Page last updated: Friday, June 3, 2005
Alcohol protects Japanese men
Most Japanese men drink alcohol on a regular basis. Epidemiological data suggesting a protective effect of light to moderate drinking on CHD comes predominantly from studies of white people. Evidence for such an effect in native Japanese is sparse because of the relatively low incidence of CHD in Japan. An earlier prospective study showed a trend towards an inverse association between alcohol use and CHD which failed to reach significance because of the small number of cases. To examine the relationship between drinking and CHD further, this group used the data from an 8.8 year follow-up study of middle-aged urban male workers, a population with a higher incidence of CHD than rural populations.

Study took men most at risk

Subjects were 8,476 male workers aged 40 to 59, participating in CHD risk surveys between 1975 and 1984. Alcohol use and other CHD risk factors were assessed at baseline examinations. Overall, 70% of the subjects had retained their drinking status three to five years later. Potential confounders assessed were total cholesterol, blood pressure, history of diabetes and evidence of left ventricular hypertrophy. During follow-up, CHD end-points were ascertained from death certificates, absenteeism reports, insurance claims and annual risk factor surveys. To confirm the diagnosis, all living patients were visited or invited to risk factor surveys.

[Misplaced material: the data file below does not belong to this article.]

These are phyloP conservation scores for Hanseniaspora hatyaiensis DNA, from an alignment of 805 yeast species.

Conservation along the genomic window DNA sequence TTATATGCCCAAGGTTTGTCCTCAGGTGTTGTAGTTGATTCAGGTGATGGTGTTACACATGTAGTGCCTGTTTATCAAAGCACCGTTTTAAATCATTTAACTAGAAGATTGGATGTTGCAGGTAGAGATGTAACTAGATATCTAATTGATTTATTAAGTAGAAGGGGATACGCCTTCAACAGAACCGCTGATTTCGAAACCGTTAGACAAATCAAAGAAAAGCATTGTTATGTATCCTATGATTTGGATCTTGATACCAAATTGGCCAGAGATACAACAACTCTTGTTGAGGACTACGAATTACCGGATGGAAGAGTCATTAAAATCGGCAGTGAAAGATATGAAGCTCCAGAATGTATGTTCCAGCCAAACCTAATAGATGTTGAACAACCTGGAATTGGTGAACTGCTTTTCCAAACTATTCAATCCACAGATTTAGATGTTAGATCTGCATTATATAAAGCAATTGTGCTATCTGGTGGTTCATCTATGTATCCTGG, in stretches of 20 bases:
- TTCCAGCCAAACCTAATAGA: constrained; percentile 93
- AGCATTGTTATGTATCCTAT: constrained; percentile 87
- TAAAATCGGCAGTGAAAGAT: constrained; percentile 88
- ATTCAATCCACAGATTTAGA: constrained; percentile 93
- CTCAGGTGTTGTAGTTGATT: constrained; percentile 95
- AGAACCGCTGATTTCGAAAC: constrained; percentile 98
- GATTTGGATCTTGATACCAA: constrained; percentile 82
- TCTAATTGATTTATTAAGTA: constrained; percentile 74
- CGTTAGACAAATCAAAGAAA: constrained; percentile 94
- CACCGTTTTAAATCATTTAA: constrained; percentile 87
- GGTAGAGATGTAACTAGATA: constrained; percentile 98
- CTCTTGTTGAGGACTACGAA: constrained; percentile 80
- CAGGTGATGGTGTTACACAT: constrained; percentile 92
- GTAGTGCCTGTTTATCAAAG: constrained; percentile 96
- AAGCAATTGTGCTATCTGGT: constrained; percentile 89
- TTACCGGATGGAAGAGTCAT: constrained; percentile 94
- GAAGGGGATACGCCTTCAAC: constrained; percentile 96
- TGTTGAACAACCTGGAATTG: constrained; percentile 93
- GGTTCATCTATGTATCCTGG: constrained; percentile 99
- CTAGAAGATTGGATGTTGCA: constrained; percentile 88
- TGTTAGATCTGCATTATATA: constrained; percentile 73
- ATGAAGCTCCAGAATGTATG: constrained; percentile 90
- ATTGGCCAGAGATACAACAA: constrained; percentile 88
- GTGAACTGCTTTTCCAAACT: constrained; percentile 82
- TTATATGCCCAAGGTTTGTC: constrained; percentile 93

Moderate drinkers ran less risk of CHD

During the employment period under survey, 83 CHD events occurred (54 cases of myocardial infarction, 32 of angina pectoris). Relative to never-drinkers, the age-adjusted risk for CHD decreased with increasing drinking level until a level of 69 grams per day. Multivariate analysis adjusting for age, serum total cholesterol, smoking, weight, left ventricular hypertrophy and history of diabetes, revealed a RR relative to never-drinkers of 0.83 for ex-drinkers, 0.69 for those drinking 1 to 22 grams per day, 0.55 for 23 to 45 grams per day, 0.41 for 46 to 68 grams per day, and 0.59 for over 69 grams per day. The inverse association between alcohol use and CHD risk was similar for myocardial infarction and angina pectoris.

The benefit lies in the alcohol

Alcohol use seems to prevent the premature incidence of CHD among urban Japanese middle-aged men. Because, in this population, only 0.5% of the alcohol consumed was derived from grape wine, versus 42% from beer, 25% from rice wine (sake) and 32% from spirits, a large portion of the benefit is from alcohol, rather than from other components of grape wine.

Reference Kitamura A, Iso H, Sankai T et al. Alcohol intake and premature coronary heart disease in urban Japanese men; Am J Epidemiol 147 (1998) 59-65.

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